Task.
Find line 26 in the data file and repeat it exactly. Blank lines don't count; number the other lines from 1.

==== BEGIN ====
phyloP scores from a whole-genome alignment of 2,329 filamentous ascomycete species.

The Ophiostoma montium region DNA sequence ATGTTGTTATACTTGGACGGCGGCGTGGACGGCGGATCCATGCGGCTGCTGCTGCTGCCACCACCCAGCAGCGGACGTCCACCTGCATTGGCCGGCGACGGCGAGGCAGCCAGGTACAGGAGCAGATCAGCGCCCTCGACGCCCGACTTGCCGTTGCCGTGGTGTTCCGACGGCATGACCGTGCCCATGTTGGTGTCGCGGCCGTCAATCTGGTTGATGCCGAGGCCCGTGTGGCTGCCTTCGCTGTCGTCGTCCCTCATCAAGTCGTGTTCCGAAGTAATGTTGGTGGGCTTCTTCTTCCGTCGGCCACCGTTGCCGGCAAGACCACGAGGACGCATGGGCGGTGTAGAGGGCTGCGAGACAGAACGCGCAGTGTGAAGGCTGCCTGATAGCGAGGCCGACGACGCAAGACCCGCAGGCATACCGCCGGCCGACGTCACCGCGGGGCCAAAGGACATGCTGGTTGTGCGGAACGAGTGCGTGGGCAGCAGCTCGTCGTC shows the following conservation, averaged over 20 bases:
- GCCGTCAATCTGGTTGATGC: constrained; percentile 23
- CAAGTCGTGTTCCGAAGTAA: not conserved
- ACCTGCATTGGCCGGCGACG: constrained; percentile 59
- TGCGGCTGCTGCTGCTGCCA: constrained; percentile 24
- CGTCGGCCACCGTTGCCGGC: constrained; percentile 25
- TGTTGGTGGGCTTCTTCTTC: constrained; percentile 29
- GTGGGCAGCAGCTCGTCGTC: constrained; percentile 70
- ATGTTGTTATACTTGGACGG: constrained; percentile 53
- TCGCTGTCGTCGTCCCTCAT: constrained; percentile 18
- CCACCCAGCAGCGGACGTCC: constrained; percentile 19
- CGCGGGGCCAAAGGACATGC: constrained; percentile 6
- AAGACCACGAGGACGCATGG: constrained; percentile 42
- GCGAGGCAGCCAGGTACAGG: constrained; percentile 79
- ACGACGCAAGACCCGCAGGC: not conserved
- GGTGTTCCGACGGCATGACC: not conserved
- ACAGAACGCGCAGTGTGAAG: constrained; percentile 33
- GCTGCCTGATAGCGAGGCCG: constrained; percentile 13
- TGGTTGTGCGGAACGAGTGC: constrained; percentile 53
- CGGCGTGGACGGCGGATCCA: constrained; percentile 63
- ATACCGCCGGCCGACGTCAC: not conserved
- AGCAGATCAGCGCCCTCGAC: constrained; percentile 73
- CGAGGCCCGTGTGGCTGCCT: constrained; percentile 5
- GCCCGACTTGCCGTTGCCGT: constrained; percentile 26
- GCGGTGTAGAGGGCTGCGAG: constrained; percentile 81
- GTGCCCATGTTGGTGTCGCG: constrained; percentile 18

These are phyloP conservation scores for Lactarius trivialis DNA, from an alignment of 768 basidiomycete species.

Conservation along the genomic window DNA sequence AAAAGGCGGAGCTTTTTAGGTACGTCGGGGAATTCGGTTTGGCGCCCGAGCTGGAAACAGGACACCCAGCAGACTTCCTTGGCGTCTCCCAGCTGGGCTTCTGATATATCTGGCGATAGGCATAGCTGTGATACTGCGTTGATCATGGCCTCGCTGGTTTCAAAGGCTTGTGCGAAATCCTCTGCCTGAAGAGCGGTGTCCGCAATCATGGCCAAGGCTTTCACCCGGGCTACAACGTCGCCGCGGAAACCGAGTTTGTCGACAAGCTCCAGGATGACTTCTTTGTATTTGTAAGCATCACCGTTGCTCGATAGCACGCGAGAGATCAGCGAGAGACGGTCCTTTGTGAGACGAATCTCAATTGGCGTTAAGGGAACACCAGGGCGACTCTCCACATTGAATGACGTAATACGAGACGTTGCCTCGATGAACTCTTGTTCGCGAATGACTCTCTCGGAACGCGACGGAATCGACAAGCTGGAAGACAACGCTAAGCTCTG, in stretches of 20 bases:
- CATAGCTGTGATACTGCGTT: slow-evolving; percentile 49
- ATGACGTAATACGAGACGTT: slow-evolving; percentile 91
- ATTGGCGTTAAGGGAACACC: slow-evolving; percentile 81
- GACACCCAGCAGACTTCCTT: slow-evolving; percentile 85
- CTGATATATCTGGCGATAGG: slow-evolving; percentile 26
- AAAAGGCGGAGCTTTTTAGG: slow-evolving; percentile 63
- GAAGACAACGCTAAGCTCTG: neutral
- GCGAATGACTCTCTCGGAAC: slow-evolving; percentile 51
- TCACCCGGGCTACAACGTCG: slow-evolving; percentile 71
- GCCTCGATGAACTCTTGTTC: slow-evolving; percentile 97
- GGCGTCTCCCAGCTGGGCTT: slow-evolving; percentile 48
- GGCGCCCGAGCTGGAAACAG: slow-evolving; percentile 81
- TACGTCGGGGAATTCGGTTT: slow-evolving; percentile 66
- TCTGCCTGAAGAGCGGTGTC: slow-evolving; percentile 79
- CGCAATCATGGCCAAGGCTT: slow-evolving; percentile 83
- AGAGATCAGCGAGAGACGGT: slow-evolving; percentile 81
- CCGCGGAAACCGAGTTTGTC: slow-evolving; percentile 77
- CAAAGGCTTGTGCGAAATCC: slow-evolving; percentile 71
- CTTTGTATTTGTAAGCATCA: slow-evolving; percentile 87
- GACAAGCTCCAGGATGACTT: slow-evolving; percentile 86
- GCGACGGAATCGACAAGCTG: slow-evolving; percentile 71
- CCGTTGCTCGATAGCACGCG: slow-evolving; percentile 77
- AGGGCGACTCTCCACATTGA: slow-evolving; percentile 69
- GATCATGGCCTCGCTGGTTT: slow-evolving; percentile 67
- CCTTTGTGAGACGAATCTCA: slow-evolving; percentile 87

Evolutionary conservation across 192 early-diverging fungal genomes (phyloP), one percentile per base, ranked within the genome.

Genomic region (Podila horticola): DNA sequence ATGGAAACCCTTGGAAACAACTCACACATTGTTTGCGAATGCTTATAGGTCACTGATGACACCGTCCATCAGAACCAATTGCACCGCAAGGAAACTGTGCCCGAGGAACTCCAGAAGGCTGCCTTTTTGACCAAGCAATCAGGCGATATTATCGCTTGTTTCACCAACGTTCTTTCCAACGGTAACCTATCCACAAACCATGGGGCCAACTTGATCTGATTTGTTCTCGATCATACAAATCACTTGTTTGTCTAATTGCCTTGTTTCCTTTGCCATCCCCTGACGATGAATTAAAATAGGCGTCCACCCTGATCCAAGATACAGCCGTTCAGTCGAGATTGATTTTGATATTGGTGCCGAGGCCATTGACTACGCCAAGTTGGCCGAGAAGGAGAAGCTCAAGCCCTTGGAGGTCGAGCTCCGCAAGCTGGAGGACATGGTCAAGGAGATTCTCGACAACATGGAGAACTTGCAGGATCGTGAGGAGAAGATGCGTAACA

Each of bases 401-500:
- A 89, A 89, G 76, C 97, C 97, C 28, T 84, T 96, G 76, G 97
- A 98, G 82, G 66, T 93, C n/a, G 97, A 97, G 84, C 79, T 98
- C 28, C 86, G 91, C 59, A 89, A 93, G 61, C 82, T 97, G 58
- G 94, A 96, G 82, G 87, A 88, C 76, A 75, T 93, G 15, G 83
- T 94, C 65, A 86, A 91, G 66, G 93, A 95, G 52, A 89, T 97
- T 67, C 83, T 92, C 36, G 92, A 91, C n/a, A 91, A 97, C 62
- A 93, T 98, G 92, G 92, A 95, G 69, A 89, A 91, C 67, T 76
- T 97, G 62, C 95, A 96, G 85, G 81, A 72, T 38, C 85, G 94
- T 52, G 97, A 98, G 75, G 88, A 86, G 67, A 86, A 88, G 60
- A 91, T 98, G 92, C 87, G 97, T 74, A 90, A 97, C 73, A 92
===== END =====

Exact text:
- GCGGTGTAGAGGGCTGCGAG: constrained; percentile 81